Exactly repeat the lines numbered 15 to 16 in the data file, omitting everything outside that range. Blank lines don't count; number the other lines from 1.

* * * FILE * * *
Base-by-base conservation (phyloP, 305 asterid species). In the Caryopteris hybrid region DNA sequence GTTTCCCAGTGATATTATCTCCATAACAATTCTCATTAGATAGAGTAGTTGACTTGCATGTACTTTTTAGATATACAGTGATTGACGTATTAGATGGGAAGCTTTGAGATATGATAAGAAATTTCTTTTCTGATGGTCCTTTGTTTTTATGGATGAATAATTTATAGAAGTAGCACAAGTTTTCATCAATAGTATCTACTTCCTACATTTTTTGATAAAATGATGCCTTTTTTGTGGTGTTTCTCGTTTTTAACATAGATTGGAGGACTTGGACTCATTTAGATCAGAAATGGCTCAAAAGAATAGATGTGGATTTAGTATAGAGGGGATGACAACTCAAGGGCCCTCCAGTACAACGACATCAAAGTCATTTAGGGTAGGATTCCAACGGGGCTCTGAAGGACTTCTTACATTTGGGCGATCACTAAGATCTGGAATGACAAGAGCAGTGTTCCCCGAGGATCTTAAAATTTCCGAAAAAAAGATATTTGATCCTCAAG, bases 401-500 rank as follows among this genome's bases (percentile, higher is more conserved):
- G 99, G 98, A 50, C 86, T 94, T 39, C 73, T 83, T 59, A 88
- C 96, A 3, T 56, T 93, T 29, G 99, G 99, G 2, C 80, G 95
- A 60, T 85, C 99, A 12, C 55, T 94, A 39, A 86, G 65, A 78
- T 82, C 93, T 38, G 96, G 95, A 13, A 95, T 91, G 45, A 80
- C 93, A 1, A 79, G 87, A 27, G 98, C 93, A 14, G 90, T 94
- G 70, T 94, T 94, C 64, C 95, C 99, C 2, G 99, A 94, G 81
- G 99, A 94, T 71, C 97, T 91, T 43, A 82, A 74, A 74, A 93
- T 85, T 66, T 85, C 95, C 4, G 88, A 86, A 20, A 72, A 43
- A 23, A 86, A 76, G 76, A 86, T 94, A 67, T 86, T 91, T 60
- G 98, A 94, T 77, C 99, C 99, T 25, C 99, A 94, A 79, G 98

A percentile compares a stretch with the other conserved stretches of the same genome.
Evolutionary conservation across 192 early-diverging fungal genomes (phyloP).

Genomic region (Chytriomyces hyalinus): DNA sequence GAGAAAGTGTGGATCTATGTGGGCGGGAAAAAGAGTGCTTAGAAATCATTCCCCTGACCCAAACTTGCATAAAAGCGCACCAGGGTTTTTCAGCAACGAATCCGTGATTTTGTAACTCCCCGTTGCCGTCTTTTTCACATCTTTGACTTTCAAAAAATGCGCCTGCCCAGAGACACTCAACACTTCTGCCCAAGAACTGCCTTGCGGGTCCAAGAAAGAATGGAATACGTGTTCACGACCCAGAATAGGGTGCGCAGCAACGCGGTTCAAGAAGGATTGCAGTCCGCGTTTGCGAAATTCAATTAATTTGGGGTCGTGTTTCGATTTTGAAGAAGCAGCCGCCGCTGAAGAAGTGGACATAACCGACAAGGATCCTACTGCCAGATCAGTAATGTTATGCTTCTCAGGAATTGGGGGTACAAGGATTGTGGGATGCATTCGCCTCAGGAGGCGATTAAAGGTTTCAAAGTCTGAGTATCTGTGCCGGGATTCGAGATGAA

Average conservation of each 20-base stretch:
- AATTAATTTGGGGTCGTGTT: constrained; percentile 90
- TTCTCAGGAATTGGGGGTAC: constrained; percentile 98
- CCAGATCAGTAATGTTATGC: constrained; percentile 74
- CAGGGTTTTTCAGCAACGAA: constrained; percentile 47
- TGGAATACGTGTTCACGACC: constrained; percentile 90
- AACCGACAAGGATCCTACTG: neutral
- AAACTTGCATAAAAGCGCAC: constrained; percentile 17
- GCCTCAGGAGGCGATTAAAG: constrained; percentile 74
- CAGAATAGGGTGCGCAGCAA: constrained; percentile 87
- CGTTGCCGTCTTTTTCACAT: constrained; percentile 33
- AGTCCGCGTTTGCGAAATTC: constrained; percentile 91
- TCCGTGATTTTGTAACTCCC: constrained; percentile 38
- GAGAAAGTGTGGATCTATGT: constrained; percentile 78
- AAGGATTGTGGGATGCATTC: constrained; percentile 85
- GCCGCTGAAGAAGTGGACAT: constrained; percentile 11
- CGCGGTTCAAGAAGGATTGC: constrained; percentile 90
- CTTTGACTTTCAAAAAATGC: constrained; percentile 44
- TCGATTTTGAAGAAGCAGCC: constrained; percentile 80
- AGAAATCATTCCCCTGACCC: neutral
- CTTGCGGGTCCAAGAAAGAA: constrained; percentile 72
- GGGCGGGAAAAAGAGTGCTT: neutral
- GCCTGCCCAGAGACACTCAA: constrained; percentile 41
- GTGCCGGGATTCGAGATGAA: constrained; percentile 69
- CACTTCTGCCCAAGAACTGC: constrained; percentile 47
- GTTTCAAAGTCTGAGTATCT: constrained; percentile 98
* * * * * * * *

Average conservation of each 20-base stretch:
- AATTAATTTGGGGTCGTGTT: constrained; percentile 90